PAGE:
The first chapter of John’s Gospel is one of those quintessential readings we hear at this time of year. Traditionally, the last one read at a service of lessons and carols, it takes a different approach to other readings about the events leading up to and surrounding Jesus’ birth. It is typical of John’s Gospel to make it so distinct from the other three gospel accounts.
While many hold the tenet that the Bible is to be taken literally and is the unquestionable, unchanging word of God, the Bible is a collection of writings written in a particular time and culture and also contains much wisdom to influence how we live in our own time and culture.
And yet, in places the Bible is boring, repetitive, confusing and you get told the climax of particular events well before you get to the ending. It is so badly written in places.
And that is why it is to be precious for us. Because our lives demonstrate something that is often boring, repetitive and confusing – and at times badly written.
One of the many reasons why I am a Christian is because of passages such as this one from John’s Gospel. Not so much because of what it says but also because it is quite confusing.
Just take verse 1: ‘In the beginning was the Word, and the Word was with God, and the Word was God. He was in the beginning with God. All things came into being through him, and without him not one thing came into being. What has come into being in him was life, and the life was the light of all people.’
Word, light, life – what’s all that about? All these different metaphors that the gospel writer uses.
John, who may or may not have been one of Jesus’ disciples probably wrote or dictated it about 40-50 years after Jesus had died and he gives Jesus the title ‘the Word’ and also gives him the names ‘the light’ and ‘the life’.
So we could read it as: ‘In the beginning was Jesus, and Jesus was with God, and Jesus was God’ – this ties in with words in Genesis, Jesus was there at the beginning and also an indication there of Jesus being fully divine.
‘All things came into being through him, and without him not one thing came into being’. Bit of tautology there but it emphasises the point. ‘What has come into being in him was life, and the life was the light of all people.’
So John is combining those titles to really emphasise the point about Jesus and who he was.
Verse 6: ‘A man sent from God whose name was John.’ (That’s John the Baptist not John the gospel writer.) ‘He came as a witness to testify to the light, so that all might believe through him. He himself was not the light, but he came to testify to the light. The true light, Jesus, was coming in to the world.’
So John the Baptist came to talk about Jesus – they were distant cousins and you may recall the story of Mary visiting Elizabeth when both women were pregnant. Elizabeth, John the Baptist’s mother and that wonderful song of Mary that came about – the Magnificat.
The Gospel continues… verse 10 ‘He,’ so we’re back to Jesus now, ‘He was in the world, and the world came into being through him yet the world did not know him.’
Spoiler alert: ‘Jesus came to what was his own, and his own people did not accept him.’
John giving away a bit of end of the story – ultimately Jesus would not be accepted by those he came to save – events we recall at Easter.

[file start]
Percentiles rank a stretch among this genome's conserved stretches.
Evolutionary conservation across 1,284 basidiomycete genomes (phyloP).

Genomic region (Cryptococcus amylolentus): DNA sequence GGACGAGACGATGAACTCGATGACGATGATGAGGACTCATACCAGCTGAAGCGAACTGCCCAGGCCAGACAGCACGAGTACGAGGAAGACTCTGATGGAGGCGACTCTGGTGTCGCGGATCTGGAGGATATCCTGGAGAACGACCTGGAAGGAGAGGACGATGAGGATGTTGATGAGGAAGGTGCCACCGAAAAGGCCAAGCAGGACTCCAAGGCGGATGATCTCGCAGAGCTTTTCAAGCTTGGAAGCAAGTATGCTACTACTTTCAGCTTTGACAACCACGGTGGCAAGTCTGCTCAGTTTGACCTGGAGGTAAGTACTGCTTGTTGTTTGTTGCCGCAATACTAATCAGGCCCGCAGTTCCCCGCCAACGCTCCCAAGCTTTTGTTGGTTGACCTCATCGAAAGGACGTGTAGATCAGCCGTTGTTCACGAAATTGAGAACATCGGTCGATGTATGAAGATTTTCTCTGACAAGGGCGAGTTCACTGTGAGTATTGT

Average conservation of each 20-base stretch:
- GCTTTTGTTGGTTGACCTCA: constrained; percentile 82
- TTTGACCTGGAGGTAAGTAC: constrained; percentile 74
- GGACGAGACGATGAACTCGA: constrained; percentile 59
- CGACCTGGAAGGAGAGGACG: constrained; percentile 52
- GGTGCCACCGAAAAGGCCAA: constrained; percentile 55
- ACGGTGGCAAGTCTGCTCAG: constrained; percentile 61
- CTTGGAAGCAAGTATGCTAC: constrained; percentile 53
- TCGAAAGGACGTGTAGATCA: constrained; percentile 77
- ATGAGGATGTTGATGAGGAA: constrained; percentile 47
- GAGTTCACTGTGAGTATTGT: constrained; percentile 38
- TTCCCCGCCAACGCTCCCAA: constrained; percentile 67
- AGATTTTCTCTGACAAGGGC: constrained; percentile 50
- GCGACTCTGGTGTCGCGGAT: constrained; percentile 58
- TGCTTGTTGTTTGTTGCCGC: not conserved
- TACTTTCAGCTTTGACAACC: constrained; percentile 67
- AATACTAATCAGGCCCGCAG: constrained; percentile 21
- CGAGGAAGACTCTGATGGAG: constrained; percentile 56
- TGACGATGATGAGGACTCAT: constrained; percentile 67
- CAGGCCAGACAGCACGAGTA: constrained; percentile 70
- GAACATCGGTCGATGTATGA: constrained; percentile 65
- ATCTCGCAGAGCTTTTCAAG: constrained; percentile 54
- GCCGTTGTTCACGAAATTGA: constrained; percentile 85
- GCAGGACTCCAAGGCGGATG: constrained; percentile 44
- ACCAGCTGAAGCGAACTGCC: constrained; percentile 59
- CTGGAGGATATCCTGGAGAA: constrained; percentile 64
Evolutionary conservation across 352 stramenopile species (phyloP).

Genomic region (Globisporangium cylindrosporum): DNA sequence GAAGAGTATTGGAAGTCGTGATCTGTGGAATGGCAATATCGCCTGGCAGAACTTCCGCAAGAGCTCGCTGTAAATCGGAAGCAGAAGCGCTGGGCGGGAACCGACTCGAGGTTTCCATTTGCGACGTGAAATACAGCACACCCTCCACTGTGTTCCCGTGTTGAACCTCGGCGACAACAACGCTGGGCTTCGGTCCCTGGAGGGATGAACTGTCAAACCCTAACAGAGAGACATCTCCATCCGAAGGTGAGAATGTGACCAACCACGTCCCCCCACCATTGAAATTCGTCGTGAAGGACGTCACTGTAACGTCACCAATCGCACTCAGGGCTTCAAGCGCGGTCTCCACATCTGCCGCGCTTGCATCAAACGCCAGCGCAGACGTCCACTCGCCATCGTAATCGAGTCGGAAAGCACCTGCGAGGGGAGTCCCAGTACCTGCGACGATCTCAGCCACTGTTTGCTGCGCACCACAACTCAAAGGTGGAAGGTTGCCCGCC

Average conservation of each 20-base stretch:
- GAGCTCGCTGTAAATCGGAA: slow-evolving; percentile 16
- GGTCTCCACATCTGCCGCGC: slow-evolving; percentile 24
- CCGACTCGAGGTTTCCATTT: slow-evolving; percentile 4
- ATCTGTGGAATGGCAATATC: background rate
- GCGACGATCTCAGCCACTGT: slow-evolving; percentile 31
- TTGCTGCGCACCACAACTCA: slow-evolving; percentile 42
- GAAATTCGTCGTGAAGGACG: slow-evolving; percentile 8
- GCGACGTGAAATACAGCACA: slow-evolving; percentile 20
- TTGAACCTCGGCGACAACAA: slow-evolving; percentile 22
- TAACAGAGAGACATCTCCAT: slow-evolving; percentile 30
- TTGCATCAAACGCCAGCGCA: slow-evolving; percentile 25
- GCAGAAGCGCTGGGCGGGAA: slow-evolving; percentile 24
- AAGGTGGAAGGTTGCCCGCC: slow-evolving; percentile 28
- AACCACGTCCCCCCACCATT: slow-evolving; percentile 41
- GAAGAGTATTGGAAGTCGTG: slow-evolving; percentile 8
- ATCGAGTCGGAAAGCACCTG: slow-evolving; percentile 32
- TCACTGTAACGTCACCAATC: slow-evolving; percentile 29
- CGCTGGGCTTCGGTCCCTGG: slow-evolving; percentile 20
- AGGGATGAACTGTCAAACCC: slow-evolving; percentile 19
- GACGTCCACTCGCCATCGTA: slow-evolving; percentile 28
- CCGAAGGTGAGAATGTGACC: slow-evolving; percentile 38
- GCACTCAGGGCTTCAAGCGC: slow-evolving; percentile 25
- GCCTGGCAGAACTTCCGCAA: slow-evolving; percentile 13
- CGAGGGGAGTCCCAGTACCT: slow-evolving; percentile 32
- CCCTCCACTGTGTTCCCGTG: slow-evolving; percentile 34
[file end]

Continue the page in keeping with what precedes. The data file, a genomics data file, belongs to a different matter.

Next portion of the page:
But, verse 12, ‘to all who received Jesus, who believed in his name, Jesus gave power to become children of God’.
Wow! We’re getting to the heart of the message of John’s Gospel, the heart of the message of the Christian faith, the heart of the message of Christmas. That through Jesus we can become children of God.
This passage, this introduction is in many ways, to draw a parallel with an article that might appear in an academic journal, an ‘abstract’: a summary of the whole piece.
And in one line, John gives a summary of the summary, verse 14: ‘And the Word – so remember that from before – the Word became flesh and lived among us.’
This is the Jesus whose birth we now celebrate, the Word, the Light, the Life. The man who was with God and is God, is born a human being.
‘And we (those who receive Jesus, who believe in his name) have seen his glory. The glory as of a father’s only son.’ In that culture, with its very patristic attitudes, the son of a father was held in very high regard. ‘We have seen his glory, the glory as of a father’s only son, full of grace and truth.’
That is what we celebrate this Christmas. The glory of God’s son, full of grace and truth.
But what of our lives? What does this say to our time and culture?
We live in difficult times and have done so for quite a long time. The pandemic, the continued presence of Covid, many struggling with heat or eat decisions, the rising cost of living, the impact of industrial action, the events in the world around us. And then for some there may be the first Christmas without a loved one… the list goes on. We live in dark times and thus it is that this time of celebrating the light, Jesus, is so important.
The writer David Cole said this: ‘What is darkness? Darkness is not actually a thing. You can’t switch it on, and it only exists when there is a lack of light.’
But also it’s my feeling that those times of darkness need to exist in order that we can see the light more clearly.
This a message for us as we live in our own time and culture.
For as John also writes, back to verse 5, ‘The light shines in the darkness, and the darkness did not overcome it.’
So this Christmas, each of us has a choice about whether or not to hear and receive God’s message of life and light. We can choose to live in darkness or we can choose to live in the light of life.
With my prayers and best wishes for Christmas and the coming year.